added Mar. 25, 2020
Before you get all peace, love, and kumbayah about Catherine, the party girl (image), she had other interests. Some historians say she was the dark puppet-mistress pulling the strings on the St. Bartholomew's Day Massacre (SBDM), one of the low points in history of how those who share the same faith can descend into savagery and become mindless butchers. The SBDM was more than a single event and began on the night of 23–24 August 1572 and developed over a number of days largely in Paris, but spreading to other areas. The massacre was a targeted group of murders and a wave of Catholic mob violence against the Huguenots (French Protestants, named for Besançon Hugues, b. 1487 - d. 1532, a Swiss politician) during the so-called "French Wars of Religion" (1562-98). The particular "wave" of religious animosity in question here, the SBDM, lasted several weeks and estimates of the number of dead across France vary widely, from 5,000 to 30,000. About three million people perished from violence, famine, or disease in the general French Wars of Religion. The SBDM was the second deadliest religious war in that period of European history. It is surpassed only by the Thirty Years' War, caused by the Protestant Reformation itself, but which took a while to get raging. It went from 1618-48 and took eight million lives. (I note that Luther, himself, married a nun. So at least those two got along fine.) We note that Catholic-Protestant hostility continued such that by 1685, so many Huguenots with trade and professional skills had been driven into exile from France, that the French state itself was severely weakened.
added: Mar 27
And the pope? Pope Gregory XIII (1502–1585), was head of the Catholic Church from May 13th, 1572 to his death in 1585. He commissioned and is the namesake for the Gregorian calendar, our civil calendar, so I tend to like him --a "science" kind of pope. But he was also pope during the SBDM, and his behavior during and afterwards is disturbing. Though he feared invasion of Europe by Muslim Turks, his predecessor, pope Paul V, had mopped up the Med with the Muslims at the monumental Battle of Lepanto in 1571, an important victory for Christianity. Greg's attention was now more directed to the "inner" Christian danger of Protestantism. A generous account of his behavior during the SBDM says he was led to believe the Huguenots wanted to seize power in France, to stage a Protestant coup. That's why he issued a "well-done" to Catholics after the first few days of slaughter. After all, they had defended the state. If it looked like papal approval of the cruelties of the massacre, that's not fair. He didn't approve of the cruelties but made no public protest. Shall we give him those benefits of the doubt? I don't know. His public reactions were exuberant. "This is worth 50 battles of Lepanto," he said. He also had three frescoes made for the Sala Regia hall of the Vatican showing the events. He then issued a commemorative medal with his portrait and on the obverse a chastising angel, sword in hand and the legend UGONOTTORUM STRAGES: "Overthrow of the Huguenots", says one published English translation from Latin. It's a poor one. STRAGES in Latin is always very violent and is commonly translated as massacre, slaughter, and the like. (STRAGE still means that in modern Italian.) UGONOTTORUM STRAGES means "Slaugher of the Huguenots" and, indeed, a grisly image of a detail of the slaughter is on the obverse of the medallion (image shown).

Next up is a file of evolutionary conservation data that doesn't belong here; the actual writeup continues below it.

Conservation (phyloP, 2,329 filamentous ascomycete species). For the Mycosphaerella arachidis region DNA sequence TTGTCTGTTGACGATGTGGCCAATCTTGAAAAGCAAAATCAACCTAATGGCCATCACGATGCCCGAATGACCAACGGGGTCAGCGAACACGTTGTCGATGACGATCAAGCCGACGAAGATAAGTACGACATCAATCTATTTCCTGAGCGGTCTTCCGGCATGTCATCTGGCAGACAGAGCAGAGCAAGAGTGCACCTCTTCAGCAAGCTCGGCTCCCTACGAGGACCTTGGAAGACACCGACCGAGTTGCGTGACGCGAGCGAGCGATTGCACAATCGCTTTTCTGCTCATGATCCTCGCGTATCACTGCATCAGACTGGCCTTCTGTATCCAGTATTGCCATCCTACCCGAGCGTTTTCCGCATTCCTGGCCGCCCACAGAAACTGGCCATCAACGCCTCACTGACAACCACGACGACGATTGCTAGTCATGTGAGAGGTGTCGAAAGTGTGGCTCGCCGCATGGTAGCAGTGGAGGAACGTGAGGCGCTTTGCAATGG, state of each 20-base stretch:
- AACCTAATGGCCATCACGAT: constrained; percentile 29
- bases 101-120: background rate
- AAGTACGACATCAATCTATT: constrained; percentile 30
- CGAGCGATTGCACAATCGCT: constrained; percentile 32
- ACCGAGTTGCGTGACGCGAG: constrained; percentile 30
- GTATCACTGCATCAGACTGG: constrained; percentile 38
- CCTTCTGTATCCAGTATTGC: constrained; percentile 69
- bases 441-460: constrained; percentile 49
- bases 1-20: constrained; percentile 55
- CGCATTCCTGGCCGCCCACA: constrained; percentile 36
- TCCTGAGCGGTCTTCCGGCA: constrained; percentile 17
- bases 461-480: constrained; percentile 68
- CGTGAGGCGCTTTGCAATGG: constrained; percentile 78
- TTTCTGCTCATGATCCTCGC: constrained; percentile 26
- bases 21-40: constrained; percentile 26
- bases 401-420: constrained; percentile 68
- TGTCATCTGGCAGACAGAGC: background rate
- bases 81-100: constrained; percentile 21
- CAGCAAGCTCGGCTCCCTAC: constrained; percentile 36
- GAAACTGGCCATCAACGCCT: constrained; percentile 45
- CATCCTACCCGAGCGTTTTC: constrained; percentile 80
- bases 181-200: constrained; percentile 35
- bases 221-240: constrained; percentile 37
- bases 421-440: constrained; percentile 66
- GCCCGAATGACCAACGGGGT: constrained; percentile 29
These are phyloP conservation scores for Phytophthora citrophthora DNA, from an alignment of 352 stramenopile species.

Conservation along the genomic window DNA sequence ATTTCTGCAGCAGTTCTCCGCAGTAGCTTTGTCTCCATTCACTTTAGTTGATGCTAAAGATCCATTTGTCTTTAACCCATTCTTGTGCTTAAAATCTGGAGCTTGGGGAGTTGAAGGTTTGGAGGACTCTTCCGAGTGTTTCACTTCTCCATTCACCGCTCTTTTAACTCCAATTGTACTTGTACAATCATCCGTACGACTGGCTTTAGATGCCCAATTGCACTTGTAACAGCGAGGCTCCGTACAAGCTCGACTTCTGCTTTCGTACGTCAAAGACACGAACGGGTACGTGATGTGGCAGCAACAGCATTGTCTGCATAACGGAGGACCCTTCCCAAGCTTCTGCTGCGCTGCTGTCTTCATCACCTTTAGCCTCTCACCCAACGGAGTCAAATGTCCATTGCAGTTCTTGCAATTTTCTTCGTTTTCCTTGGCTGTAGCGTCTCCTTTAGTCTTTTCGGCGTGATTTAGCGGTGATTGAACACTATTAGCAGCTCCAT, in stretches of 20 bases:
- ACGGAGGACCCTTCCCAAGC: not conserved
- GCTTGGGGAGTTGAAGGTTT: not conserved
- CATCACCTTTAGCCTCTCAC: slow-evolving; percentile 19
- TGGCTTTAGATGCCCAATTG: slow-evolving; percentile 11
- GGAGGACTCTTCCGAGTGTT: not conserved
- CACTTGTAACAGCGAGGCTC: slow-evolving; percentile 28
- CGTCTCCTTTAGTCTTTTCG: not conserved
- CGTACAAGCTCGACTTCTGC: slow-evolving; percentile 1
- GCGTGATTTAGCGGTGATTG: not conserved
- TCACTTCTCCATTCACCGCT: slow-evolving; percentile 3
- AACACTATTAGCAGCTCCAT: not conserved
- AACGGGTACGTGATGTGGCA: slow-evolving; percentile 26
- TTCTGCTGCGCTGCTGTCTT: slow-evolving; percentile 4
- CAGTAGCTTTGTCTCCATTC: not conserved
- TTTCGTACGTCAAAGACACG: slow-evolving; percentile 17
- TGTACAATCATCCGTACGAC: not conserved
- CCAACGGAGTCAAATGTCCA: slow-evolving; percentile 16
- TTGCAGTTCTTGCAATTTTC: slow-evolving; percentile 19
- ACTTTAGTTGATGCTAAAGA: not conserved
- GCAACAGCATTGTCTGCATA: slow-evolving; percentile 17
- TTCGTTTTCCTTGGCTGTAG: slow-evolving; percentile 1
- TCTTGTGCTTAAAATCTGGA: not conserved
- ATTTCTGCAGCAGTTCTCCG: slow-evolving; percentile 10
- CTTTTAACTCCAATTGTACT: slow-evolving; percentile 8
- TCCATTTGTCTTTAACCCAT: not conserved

Still, the calendar was a great idea.
Grossatesta’s career rose with opera seria (the name given to those operas from the 1600s and 1700s that were based on themes from Greek mythology and, thus, "serious") where dance often helped to move the plot along; his career faded with age and with the advent of Ballet d'action, a new ballet movement started by French choreographer Jean Georges Noverre in 1760, in which dancers expressed their character and emotion through their movements rather than through elaborate props and costumes —in other words, the beginning of modern ballet.